Soft economics struggles with Bitcoin.

The Federal Reserve Chairman Jerome Powell has announced that the central bank will not raise interest rates. This decision has left market analysts debating the meaning of Powell’s choice of words, as for the first time in over a year, the Federal Reserve is keeping rates at about 5%, breaking its streak of 10 consecutive interest rate hikes. However, Powell has left open the door to further hawkish rate increases, clarifying that he “shouldn’t call it a skip.” Many people believe that this means the Fed will continue to raise interest rates this year, likely as early as July, in an attempt to cool the economy.

Despite the Fed’s decision to pull back on the most aggressive monetary policy strategy in the U.S. since the 1980s, stocks and crypto crumbled after the press conference. Powell said signs show inflation appears to be easing and will use this pause to assess the impact of the Fed’s strategy. 

Many people believe that the Fed’s financial engineering contributed to the collapse of three U.S. banks earlier this year – including the second-largest bank failure on record in the U.S. – by cratering the value of U.S. Treasury bonds. Backed by the full faith and credit of the U.S. government, Treasurys are considered the safest investment in the world. This banking distress could continue to weigh on the economy. According to a WalletHub survey, two-in-five people say Fed rate hikes are forcing them into more debt, and putting their jobs at risk.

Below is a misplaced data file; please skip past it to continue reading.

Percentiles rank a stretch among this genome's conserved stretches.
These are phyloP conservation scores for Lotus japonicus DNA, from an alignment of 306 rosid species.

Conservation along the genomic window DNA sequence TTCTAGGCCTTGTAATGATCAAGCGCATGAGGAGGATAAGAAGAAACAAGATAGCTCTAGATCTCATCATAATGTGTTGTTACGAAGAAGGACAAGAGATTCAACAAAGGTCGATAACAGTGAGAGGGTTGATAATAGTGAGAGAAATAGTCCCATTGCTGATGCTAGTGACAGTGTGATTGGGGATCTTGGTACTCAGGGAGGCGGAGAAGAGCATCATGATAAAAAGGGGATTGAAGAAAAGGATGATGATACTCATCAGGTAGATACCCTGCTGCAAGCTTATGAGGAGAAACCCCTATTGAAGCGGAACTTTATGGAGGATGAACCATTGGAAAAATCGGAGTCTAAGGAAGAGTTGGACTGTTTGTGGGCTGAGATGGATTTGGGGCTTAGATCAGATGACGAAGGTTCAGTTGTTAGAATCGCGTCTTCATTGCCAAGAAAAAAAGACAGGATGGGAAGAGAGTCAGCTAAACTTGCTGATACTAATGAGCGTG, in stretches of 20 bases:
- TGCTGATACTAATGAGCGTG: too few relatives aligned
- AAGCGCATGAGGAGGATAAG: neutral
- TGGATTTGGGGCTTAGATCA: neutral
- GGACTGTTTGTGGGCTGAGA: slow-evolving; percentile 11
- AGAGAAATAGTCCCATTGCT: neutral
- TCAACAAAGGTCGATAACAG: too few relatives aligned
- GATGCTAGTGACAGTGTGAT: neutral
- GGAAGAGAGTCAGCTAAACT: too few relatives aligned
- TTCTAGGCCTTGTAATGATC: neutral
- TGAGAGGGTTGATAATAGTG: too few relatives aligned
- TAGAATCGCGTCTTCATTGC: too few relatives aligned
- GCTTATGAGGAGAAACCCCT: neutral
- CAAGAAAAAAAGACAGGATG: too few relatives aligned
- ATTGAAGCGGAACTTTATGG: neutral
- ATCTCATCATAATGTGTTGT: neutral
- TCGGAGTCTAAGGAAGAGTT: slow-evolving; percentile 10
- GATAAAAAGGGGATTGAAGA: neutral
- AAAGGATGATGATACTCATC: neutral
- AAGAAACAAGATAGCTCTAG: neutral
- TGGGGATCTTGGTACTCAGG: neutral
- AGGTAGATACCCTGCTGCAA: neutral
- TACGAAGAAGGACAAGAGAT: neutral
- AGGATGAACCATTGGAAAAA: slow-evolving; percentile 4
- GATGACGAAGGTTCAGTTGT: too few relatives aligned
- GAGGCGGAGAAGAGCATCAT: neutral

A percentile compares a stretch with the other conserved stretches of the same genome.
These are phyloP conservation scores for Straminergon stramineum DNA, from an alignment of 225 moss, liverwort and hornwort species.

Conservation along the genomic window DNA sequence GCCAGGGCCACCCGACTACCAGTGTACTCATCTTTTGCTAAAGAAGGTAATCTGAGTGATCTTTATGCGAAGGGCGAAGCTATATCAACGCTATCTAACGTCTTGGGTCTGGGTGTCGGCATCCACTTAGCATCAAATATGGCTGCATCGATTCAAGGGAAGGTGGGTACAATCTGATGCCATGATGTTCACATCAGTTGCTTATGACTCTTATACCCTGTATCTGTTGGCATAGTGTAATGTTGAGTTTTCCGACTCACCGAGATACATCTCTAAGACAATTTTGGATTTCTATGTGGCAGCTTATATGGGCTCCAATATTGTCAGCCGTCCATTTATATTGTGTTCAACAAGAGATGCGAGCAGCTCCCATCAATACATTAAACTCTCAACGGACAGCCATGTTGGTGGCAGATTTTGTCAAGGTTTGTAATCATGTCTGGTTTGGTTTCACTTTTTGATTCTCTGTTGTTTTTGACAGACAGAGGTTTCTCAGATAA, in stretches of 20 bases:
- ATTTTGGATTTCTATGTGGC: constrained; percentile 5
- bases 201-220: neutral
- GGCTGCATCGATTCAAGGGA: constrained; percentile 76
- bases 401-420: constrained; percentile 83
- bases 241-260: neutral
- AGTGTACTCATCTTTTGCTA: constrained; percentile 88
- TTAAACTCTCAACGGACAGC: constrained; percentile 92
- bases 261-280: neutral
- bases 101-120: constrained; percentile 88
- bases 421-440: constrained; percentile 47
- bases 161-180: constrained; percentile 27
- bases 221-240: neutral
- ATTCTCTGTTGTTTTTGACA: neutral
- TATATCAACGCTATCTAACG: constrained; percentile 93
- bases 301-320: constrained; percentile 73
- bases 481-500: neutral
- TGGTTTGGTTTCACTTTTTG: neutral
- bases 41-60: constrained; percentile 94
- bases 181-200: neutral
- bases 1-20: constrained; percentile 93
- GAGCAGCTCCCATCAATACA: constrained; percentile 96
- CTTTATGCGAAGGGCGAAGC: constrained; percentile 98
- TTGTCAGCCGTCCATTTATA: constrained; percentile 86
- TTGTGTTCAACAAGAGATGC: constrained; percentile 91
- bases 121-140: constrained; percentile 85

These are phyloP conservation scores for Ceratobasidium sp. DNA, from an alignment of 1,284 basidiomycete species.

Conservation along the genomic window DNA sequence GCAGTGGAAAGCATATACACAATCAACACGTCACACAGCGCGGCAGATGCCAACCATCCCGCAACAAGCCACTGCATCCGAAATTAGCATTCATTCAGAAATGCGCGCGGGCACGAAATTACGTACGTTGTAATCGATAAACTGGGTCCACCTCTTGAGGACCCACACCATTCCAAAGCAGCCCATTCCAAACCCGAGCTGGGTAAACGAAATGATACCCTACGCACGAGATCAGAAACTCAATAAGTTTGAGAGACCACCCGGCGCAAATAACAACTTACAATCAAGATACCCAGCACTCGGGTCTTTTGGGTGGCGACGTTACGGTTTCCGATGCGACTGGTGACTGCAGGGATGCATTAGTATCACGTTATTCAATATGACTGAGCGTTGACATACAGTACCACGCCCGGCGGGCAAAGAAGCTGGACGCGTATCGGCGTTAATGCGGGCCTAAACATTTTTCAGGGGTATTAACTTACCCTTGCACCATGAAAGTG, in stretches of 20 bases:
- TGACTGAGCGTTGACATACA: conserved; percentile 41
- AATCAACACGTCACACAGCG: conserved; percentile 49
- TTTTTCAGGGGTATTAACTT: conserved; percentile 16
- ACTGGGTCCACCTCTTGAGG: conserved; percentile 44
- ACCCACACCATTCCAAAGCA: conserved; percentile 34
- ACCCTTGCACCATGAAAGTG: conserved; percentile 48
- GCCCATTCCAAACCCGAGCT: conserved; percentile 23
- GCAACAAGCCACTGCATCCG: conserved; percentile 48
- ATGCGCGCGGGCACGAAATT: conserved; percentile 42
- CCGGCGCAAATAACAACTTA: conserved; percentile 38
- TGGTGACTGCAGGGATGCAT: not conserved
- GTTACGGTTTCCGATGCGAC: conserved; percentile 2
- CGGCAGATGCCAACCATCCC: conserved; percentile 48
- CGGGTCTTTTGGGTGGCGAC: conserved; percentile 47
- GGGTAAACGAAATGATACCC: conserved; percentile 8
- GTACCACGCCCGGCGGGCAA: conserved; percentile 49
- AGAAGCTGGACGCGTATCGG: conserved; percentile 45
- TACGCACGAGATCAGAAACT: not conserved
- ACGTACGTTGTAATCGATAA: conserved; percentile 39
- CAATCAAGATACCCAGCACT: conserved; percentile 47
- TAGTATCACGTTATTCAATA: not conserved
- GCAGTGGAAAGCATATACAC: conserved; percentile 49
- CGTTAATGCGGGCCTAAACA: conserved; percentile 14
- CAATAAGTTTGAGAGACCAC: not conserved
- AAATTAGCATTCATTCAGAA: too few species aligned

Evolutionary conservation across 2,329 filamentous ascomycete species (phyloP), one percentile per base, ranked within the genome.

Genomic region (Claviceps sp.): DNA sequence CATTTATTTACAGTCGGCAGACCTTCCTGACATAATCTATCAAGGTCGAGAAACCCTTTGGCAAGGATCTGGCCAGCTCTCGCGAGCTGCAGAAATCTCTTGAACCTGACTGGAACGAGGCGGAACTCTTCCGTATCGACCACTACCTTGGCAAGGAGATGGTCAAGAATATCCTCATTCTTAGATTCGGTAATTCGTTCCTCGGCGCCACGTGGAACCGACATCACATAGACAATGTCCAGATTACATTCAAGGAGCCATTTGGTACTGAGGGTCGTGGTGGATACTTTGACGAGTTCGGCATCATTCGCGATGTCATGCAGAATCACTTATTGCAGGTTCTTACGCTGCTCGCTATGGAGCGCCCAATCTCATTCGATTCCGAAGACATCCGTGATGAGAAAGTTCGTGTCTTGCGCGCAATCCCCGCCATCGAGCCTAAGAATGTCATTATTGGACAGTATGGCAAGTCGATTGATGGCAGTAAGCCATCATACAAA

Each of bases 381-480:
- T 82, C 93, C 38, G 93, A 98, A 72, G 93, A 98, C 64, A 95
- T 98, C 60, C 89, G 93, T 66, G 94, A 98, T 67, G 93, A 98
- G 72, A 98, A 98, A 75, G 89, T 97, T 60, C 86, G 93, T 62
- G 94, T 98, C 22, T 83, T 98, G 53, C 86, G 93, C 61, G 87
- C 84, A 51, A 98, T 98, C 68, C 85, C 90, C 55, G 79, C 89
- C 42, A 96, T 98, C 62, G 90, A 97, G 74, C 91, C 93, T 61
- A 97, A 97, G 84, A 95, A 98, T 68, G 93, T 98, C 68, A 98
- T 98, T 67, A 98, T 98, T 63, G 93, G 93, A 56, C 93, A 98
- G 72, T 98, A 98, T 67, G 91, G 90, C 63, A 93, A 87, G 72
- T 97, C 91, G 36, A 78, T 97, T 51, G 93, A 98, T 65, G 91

Despite Powell’s efforts to push inflation down to the Fed’s standard 2% target, the process of getting inflation down is going to be a gradual one. Though he thinks the right conditions for that “are coming into place.” It’s worth noting the stock market recently entered a bull market (as have most assets, besides crypto), which is a ring for populist rage considering who owns the majority of stocks (i.e. not the people hurt most by higher consumer prices).

Regarding Bitcoin, there was a time when bitcoin advocates really seemed to think that government mismanagement or incompetence would drive people into the fold. If that was ever true, perhaps around when you could still call bitcoin an inflation hedge, adoption likely only happened around the margins. Bitcoin traded flat during the recent U.S. debt default debate – if ever there was a time for a hedge, or a currency with a predictable issuance schedule. In the U.S., it’s hard to see bitcoin treated as anything more than a curiosity – at least in the short term. However, in places like Turkey and Argentina, bitcoin adoption continues to outpace those countries’ inflation.